By Justin Franz
WASHINGTON — The company trying to lease the former Denver & Rio Grande Western route over Colorado’s Tennessee Pass has told the U.S. Surface Transportation Board that they have no plans to move coal, crude oil, or any other hazardous material over the rugged mountain railroad.
On March 15, Colorado, Midland & Pacific Railway Company, a subsidiary of Rio Grande Pacific, filed an unusual motion to amend its original application for common carrier status to prohibit it from moving coal or crude on the line.
“In so doing, CMPR will be authorized only to transport passengers and general commodities, except crude oil, coal and hazardous commodities over the Line,” the company wrote. “While limitations on the scope of the commodities to be handled are not usually imposed, they are not unique.”
Ever since Colorado Midland & Pacific Railway announced plans to lease the line from Union Pacific, local communities have raised concerns about what the railroad plans to move. Parent company Rio Grande Pacific has been hired to operate the yet-to-be-built Uinta Basin Railway in Utah, which has been proposed to tap into oil reserves in eastern Utah. Because of that connection, many have assumed that the company wanted to use the Tennessee Pass route to move crude. But in February, the railroad told a local county commission it had no plans to move oil.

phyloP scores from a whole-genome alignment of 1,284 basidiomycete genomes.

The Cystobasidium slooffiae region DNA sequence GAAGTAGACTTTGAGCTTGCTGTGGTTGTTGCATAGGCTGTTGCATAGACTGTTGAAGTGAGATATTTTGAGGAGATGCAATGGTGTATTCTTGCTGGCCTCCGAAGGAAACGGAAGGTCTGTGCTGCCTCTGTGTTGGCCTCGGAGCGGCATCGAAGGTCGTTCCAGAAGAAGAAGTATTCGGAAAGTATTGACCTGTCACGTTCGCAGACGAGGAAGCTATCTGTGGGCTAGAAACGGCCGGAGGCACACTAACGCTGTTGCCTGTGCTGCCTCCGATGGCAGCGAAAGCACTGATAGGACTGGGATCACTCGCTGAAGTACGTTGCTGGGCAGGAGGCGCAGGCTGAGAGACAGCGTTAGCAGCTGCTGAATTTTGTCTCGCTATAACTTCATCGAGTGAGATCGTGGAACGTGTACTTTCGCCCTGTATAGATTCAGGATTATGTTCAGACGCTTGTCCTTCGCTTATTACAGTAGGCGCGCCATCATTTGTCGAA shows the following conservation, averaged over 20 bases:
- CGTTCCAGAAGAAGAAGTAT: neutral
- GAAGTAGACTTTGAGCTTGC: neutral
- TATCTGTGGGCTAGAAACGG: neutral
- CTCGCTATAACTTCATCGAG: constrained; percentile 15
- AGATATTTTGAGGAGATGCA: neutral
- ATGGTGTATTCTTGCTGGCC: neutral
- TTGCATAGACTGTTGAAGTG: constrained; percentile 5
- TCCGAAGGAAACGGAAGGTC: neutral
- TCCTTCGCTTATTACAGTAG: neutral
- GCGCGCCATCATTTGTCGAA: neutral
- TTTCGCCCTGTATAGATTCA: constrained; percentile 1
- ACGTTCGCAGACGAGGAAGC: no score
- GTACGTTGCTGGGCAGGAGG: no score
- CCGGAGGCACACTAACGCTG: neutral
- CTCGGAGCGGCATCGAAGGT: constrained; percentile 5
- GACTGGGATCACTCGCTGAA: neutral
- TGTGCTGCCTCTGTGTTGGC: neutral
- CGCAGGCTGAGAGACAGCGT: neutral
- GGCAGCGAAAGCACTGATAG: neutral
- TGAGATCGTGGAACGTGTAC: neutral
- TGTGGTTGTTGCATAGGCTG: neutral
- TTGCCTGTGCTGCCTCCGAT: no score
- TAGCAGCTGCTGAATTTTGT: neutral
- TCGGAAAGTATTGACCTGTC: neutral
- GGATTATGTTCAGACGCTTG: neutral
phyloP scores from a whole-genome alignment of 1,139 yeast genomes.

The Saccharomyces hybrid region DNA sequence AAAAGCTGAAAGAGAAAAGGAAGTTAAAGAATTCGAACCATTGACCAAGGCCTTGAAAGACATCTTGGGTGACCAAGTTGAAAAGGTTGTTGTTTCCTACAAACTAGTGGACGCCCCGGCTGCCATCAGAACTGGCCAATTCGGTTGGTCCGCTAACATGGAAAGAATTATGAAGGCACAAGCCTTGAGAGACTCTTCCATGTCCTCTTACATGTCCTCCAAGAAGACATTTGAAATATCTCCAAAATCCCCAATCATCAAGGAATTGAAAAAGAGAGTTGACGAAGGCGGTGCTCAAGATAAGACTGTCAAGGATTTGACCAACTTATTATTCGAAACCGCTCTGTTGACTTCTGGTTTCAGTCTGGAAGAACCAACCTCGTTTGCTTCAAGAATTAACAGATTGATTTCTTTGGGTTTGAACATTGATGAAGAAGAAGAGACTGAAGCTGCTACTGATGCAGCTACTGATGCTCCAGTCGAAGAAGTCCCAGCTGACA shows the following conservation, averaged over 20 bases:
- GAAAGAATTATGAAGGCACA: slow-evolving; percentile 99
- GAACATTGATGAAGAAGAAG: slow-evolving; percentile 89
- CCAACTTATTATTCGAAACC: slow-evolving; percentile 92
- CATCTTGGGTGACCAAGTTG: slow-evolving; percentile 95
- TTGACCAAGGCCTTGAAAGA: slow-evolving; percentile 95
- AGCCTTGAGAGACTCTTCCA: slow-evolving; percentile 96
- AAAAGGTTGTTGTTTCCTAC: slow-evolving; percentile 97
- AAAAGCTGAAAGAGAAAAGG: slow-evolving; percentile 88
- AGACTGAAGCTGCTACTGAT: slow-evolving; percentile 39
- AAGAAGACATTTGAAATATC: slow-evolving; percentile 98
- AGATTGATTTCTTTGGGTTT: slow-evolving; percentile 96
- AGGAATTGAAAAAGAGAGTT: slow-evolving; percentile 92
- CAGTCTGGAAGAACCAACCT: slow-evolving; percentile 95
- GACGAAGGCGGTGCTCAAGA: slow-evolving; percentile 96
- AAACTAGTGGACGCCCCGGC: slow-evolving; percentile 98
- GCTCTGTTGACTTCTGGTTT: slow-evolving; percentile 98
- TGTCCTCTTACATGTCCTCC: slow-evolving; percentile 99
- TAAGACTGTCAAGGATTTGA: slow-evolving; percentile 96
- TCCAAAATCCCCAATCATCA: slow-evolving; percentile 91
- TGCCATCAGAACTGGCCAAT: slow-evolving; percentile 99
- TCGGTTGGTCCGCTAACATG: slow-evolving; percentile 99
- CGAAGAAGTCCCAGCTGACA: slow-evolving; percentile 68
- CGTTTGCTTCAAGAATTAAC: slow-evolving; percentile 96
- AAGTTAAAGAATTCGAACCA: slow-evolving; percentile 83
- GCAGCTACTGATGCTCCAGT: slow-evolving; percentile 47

In its amended statement to the STB, railroad officials noted that it would be “impractical” to run loaded crude oil trains over Tennessee Pass, a line that includes 11 miles of 3 percent grade.
Since the announcement back in December that Rio Grande Pacific wanted to lease the line, the STB has been flooded with comments, many in objection to the plan. Some of the comments are from a competitor, Colorado Pacific, who wants to buy the line, and others are from conservation and community groups concerned about the potential for rail service to return.
A short section of the east end of the Tennessee Pass line through the scenic Royal Gorge, is operated by a short line, Rock & Rail, and a tourist carrier, Royal Gorge Route Railroad. However, the vast majority of the line has been dormant since 1997.